Immuneed, a Swedish life science biotech company, today announced the publication of two key scientific publications, supporting both its immuno-service and its immuno-oncology offerings. The articles demonstrate Immuneed’s unique whole blood loop assay, a tool to predict first-infusion reactions of immunotherapeutics, and a novel targeting and adjuvant strategy to improve T cell responses that can be used for cancer vaccines.
Biological drugs are attracting ever-increasing interest from drug developers, but must be handled with care, since severe and life-threatening reactions may develop following their administration. Such reactions have historically been predicted using animal studies or blood cell cultures, but these assays may fail to predict some reactions, as shown in the TGN1412 clinical trial some 10 years ago, where six healthy volunteers were infused with an anti CD28 antibody, which led to anaphylactic responses and multi-organ failure. Immuneed’s groundbreaking whole blood loop assay, described by Fletcher and co-workers1, is the first to include all components of human blood, including intact cascade systems that may be essential for certain types of acute responses to occur, and is therefore ideal for comprehensive investigation of drug/blood interactions during preclinical development, or for safety screening prior to first-in-man clinical trials.
“When performing preclinical safety evaluation, it is extremely important to use an assay that will give you clinically relevant data from the relevant drug/organ location, and our blood loop system will provide information on the reactions occurring when blood meets drug,” said Justyna Leja Jarblad, co-author of the study and Service Manager at Immuneed. “Another advantage of our assay is that it gives greater sensitivity in comparison to alternative cytokine release assays and therefore higher confidence in the result. The loop system allows us also to dissect mode-of-action of various biotherapeutics.”
“The validation of this method, starting off as a project at Uppsala University, is now available for companies to use in their pre-clinical development of biological drugs. This is a big milestone also for Uppsala University”, said Sara Mangsbo, CSO at Immuneed and Associate Senior Lecturer at Uppsala University.
Specific immunotherapies have emerged as potential treatments for different types of cancer. Therapeutic vaccination relies on the induction of tumor-specific T cells, which can be achieved by delivering tumor-derived antigens to dendritic cells that in turn activate the right T cells. An efficient way to deliver antigens is to use immune complexes (the antigen in complex with antibody), since they are potent mediators of cellular immunity and have been extensively studied. However, an approach to use immune complexes as vehicle for specific immunotherapy has not yet reached clinical use. In the paper by Mangsbo and colleagues2 (collaborators at Uppsala University and Leiden University Medical Centre, LUMC), a targeting strategy is described that generates defined immune complexes that can improve dendritic cell activation and T cell responses.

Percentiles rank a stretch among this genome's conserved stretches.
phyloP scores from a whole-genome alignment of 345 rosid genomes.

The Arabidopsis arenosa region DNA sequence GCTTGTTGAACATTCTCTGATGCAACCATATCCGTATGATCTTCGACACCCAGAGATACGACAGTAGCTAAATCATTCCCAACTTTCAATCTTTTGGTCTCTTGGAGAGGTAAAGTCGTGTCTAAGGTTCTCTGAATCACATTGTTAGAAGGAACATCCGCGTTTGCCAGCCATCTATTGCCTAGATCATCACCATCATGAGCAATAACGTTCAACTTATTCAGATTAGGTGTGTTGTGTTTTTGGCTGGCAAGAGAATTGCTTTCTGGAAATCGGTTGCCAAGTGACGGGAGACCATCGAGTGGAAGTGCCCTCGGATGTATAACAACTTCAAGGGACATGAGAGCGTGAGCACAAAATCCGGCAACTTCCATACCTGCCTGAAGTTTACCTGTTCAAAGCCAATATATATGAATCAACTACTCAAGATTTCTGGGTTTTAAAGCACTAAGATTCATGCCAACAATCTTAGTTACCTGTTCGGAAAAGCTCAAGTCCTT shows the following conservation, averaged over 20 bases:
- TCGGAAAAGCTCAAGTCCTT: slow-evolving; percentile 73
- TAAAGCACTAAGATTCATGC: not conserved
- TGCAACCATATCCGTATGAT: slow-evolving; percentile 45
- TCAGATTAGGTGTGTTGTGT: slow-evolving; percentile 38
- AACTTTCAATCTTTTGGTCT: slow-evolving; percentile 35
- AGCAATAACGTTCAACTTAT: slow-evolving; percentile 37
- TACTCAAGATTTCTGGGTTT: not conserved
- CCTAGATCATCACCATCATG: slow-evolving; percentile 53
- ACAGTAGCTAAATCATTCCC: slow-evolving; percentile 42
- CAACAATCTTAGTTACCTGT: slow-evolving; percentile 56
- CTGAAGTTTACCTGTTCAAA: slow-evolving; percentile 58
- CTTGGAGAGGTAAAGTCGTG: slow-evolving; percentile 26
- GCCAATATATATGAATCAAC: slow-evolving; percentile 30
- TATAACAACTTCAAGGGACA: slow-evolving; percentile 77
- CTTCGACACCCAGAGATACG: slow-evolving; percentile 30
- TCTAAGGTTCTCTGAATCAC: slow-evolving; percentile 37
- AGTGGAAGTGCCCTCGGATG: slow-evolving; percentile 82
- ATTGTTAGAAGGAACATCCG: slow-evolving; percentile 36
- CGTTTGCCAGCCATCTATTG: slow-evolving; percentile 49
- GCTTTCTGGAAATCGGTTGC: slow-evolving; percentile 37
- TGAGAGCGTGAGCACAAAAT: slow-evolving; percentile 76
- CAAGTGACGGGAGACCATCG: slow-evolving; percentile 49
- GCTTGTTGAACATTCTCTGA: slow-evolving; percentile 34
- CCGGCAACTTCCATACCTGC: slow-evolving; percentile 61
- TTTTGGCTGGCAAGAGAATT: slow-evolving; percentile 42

“We have established a strategy enabling both targeting of the antigen to dendritic cells as well as inducing dendritic cell activation, using a small part of the potent immunogenic protein tetanus toxin, a protein to which nearly all humans have antibodies due to the general vaccination program,” said Sara Mangsbo, first author of the study and CSO of Immuneed. “We show that our immune complex strategy is clinically relevant, and we will continue to develop the technique to be used in Immuneed’s pipeline for therapeutic cancer vaccination.”
For more information on Immuneed’s therapeutic vaccine platform, or immuno-services using the whole-blood loop assay, please contact Justyna Leja Jarblad at email@example.com
1. Extracorporeal human whole blood in motion, as a tool to predict first-infusion reactions and mechanism-of-action of immunotherapeutics.
Fletcher EAK, Eltahir M, Lindqvist F, Rieth J, Törnqvist G, Leja-Jarblad J, Mangsbo SM.
Int Immunopharmacol. 2017 Oct 27;54:1-11
2. Linking T cell epitopes to a common linear B cell epitope: A targeting and adjuvant strategy to improve T cell responses.
Mangsbo SM, Fletcher EAK, van Maren WWC, Redeker A, Cordfunke RA, Dillmann I, Dinkelaar J, Ouchaou K, Codee JDC, van der Marel GA, Hoogerhout P, Melief CJM, Ossendorp F, Drijfhout JW.
Mol Immunol. 2017 Nov 22;93:115-124
Immuneed, founded in 2014, is a life science biotech company developing a novel tetanus toxin- derived therapeutic vaccine for cancer treatment. Immuneed also offers a first-in-class, lab-based human whole-blood assay as a specialized service, for detection of immune-related side effects of biopharmaceuticals. The assay can minimize risks related to drug infusion reactions as well as decrease cost for pre-clinical drug development; linking preclinical data to clinical reality.
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